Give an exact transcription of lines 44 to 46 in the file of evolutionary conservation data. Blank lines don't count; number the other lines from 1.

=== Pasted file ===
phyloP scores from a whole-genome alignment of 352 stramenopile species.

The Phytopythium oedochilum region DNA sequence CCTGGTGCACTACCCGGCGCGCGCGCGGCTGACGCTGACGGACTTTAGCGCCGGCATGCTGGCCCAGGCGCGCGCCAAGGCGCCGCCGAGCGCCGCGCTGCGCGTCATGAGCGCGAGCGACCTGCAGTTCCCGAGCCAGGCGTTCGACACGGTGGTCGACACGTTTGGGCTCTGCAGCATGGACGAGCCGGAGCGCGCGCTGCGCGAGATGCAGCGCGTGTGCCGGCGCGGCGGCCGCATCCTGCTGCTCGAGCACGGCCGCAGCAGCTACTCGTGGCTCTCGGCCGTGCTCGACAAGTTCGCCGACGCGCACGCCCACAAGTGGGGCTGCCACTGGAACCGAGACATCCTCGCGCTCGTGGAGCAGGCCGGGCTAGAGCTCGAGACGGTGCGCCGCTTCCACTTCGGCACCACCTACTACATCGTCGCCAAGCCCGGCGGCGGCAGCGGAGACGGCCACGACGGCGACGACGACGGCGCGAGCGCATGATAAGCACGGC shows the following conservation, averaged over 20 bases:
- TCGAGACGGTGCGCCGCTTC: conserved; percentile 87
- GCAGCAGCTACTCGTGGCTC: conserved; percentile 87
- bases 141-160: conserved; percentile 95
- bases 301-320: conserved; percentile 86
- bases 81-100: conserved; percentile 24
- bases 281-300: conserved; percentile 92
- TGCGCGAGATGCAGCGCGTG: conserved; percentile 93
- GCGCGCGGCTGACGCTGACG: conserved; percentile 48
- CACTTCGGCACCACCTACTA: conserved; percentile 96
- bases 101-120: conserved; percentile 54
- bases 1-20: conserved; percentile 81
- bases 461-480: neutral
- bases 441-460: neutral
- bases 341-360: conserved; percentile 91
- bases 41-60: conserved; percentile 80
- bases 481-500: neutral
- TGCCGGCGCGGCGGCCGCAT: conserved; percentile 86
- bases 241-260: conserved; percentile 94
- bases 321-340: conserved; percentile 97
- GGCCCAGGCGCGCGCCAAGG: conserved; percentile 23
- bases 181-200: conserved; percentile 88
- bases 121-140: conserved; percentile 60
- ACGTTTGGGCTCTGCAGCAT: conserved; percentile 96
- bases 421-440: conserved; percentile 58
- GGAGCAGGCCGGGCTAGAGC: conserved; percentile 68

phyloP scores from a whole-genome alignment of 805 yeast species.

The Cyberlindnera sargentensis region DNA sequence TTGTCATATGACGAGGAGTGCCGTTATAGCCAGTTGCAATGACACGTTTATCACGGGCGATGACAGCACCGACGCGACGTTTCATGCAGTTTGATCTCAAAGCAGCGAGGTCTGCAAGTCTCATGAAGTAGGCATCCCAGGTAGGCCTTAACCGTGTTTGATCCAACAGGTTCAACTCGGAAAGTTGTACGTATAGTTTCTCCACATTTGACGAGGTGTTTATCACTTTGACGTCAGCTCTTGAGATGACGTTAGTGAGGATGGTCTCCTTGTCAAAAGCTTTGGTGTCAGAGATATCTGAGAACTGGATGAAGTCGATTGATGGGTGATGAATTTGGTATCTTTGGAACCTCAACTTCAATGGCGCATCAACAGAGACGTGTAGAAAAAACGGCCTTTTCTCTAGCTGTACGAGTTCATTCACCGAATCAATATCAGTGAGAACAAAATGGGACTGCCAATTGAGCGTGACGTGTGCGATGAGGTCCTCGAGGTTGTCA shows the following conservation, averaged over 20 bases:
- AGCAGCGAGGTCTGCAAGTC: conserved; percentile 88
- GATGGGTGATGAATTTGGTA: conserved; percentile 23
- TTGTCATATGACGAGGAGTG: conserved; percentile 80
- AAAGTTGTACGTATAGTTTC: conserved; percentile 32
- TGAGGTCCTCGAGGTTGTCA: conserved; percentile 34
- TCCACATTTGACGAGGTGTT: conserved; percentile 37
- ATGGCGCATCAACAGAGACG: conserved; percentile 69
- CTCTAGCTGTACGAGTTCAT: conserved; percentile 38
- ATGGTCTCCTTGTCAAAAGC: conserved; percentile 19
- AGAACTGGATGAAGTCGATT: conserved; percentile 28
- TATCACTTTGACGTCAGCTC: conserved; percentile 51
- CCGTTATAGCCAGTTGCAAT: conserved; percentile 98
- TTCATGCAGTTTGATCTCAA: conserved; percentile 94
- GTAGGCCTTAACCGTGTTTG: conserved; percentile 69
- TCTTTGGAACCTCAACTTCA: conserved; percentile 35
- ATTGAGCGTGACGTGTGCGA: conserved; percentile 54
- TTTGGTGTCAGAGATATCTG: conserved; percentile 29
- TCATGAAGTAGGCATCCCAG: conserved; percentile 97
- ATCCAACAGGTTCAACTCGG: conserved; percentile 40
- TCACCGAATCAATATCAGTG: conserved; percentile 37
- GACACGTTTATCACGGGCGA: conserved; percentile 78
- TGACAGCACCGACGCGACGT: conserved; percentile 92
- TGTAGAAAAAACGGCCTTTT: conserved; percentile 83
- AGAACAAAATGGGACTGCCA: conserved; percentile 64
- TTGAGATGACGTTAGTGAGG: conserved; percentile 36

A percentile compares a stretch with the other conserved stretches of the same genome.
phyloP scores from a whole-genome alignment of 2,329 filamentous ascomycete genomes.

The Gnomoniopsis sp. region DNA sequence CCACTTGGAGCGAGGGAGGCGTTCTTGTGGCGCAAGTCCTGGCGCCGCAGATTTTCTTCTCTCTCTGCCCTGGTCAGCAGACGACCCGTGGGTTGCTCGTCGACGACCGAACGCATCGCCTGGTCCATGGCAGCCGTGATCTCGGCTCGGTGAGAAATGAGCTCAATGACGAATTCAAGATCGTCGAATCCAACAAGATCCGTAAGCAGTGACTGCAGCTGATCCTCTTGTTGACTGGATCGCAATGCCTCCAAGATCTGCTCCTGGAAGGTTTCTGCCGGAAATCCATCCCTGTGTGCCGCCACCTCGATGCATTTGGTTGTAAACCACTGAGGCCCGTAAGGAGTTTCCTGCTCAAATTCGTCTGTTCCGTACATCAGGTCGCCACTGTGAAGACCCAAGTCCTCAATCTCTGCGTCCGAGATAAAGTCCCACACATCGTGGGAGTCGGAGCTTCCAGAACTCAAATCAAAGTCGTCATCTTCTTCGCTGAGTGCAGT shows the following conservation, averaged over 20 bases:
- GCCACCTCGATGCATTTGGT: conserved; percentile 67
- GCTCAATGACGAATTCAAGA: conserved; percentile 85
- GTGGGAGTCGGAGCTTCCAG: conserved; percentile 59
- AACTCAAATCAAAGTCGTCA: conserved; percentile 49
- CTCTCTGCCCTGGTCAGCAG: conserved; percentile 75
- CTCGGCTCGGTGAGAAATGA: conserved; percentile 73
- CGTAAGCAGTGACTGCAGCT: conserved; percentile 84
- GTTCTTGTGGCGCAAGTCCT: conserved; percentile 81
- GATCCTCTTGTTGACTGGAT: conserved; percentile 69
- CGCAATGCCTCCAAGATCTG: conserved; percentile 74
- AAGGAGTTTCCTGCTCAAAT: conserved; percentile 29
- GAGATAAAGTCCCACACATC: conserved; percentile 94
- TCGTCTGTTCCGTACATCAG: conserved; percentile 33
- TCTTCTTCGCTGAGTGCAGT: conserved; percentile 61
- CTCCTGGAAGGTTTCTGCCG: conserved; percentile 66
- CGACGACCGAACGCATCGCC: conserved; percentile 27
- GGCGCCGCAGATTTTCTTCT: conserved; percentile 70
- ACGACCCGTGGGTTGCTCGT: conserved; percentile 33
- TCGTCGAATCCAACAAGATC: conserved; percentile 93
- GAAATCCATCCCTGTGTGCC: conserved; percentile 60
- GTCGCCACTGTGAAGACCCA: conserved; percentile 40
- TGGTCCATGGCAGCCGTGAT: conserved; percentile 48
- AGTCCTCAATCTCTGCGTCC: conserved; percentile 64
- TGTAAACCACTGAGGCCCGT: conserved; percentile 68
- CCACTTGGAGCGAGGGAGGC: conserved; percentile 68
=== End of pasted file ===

- TCTTTGGAACCTCAACTTCA: conserved; percentile 35
- ATTGAGCGTGACGTGTGCGA: conserved; percentile 54
- TTTGGTGTCAGAGATATCTG: conserved; percentile 29